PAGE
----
Thrombosis usually occurs as a result pre- existing hypercoagulable state, surgical technique, thrombocytosis or hyperacute rejection. Renal artery thrombosis usually presents with oliguria or sudden anuria, rapidly increasing creatinine, graft swelling and pain over the allograft. Hyperkalemia, elevated serum LDH and thrombocytopenia may also seen.
As rapidly increasing serum creatinine may be the only sign of thrombosis in patients with oliguria or anuria due to poor graft function due to reperfusion injury, renal imaging is important in these patients. Diagnosis is often made by use of duplex ultrasonography or isotope renal scan. Transplant kidney does not have any collateral supply, so unless repaired emergently, thrombosis can result in graft loss requiring allograft nephrectomy. In some case reports, kidney allografts have been salvaged by emergent thrombectomy and use of fibrinolytic agents.
Renal artery stenosis
Transplant renal artery stenosis (TRAS) is usually a late complication that presents within 3 months to 2 years after transplant. The incidence of TRAS has been reported to range from 1% to 23%. Causes include rejection of the donor artery, atherosclerosis of the recipient vessel, clamp injury or perfusion pump clamp injury, suture technique, end to end anastamosis with vessel size disproportion, angulation due to disproportionate length between the graft artery and iliac artery and established iliac artery atherosclerotic lesion.
Older donor and recipient age, expanded criteria donor kidney, delayed graft function, coronary artery disease in recipient, and induction immunosuppression are reported to be independent risk factors for TRAS. Allograft dysfunction and poorly controlled hypertension is a common presentation in these patients. Diagnosis is usually established by duplex ultrasonography, but renal angiography still remains the gold standard.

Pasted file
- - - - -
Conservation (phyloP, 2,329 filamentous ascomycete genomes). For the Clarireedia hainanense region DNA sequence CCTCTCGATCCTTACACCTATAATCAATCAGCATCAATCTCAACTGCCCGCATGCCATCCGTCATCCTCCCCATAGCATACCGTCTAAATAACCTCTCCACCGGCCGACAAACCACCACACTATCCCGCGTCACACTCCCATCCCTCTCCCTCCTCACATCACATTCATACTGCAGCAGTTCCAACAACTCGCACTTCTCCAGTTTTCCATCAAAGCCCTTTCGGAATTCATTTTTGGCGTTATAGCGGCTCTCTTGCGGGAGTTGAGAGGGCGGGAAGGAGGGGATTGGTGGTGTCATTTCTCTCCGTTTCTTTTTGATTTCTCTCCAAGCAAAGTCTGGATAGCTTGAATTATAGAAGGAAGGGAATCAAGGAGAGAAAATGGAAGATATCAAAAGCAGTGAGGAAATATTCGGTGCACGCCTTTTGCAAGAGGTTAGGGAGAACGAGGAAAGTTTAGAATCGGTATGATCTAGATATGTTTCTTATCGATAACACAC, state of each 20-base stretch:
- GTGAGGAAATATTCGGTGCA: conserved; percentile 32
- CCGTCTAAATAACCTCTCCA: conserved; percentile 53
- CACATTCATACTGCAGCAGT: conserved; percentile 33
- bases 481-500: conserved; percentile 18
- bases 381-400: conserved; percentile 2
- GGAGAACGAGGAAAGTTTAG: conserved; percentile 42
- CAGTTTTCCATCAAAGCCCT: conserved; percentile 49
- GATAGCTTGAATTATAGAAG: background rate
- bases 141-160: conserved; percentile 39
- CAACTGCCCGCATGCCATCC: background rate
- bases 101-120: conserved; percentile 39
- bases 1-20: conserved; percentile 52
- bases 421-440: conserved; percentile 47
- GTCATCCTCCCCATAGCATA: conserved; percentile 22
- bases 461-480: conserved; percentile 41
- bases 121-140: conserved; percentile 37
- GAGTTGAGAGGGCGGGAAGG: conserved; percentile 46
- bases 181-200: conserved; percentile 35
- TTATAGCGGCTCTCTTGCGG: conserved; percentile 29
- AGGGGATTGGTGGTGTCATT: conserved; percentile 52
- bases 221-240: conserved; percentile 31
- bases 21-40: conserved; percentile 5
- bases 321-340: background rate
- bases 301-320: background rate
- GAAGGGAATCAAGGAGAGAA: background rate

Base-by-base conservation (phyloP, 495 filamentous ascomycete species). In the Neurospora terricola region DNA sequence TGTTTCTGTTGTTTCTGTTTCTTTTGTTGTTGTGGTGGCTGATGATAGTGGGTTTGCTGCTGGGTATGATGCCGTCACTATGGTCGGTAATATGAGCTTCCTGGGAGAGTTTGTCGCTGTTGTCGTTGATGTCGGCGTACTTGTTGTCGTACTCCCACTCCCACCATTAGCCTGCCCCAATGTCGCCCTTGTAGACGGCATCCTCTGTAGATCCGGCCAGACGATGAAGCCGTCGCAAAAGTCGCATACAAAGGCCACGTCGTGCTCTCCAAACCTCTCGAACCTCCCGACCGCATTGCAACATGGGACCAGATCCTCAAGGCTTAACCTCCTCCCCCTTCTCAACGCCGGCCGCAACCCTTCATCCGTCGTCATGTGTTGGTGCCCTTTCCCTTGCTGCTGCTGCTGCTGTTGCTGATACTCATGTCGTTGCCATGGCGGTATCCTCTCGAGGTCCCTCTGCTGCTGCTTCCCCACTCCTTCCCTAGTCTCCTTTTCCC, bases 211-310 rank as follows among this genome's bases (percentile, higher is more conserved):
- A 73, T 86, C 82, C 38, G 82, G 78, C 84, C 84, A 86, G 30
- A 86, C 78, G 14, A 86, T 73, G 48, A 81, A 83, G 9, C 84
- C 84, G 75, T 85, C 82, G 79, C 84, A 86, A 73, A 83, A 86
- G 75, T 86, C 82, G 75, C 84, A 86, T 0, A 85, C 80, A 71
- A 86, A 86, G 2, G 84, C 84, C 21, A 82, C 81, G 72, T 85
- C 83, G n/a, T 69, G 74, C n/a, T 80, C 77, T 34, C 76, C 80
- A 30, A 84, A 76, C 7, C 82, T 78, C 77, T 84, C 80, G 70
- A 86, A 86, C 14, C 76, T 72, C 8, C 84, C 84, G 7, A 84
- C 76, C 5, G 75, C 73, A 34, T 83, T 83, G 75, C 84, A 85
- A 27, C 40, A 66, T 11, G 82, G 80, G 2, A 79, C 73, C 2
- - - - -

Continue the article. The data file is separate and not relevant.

Management includes anti-hypertensives and percutaneous trans-luminal angioplasty with intra-arterial stent placement. The long term benefit of invasive therapy in management of TRAS remains controversial, when compared to medical therapy. Surgical repair is necessary in cases where above therapy is not successful, but usually is associated with higher graft loss likely due to technical difficulties.
Calcineurin inhibitor drug toxicity
The use of calcineurin inhibitor can lead to graft dysfunction secondary to its vasoconstrictive properties. Hence, monitoring and maintaining adequate drug levels is crucial. Early use of CNI may lead to delayed recovery of tubular injury.
What happens to patients with early graft dysfunction related to pre-renal causes?
If properly managed, and the appropriate etiology addressed, renal function should return to normal.
How to utilize team care?
Confering with the transplant surgical team is warrented at this time. All action taken should be performed as an agreed upon management scheme.
Vital sign monitoring, intake and output, and renal function measurements are warranted during this time period.
What is the evidence?
Boulanger, H, Haymann, JP, Fouqueray, B, Mansouri, R, Metiver, F, Sarfati, I, Gilotz, D. “Renal vein thrombosis after renal transplantation – early diagnosis by duplex sonography prevented fatal outcome Nephrol. Dial”. Transplant. vol. 21. March 2006. pp. 825-826.
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- Does this patient have early graft dysfunction related to pre-renal causes?
- What tests to perform?
- How should patients with early graft dysfunction related to pre-renal causes be managed?
- What happens to patients with early graft dysfunction related to pre-renal causes?
- How to utilize team care?
- Other considerations
- What is the evidence?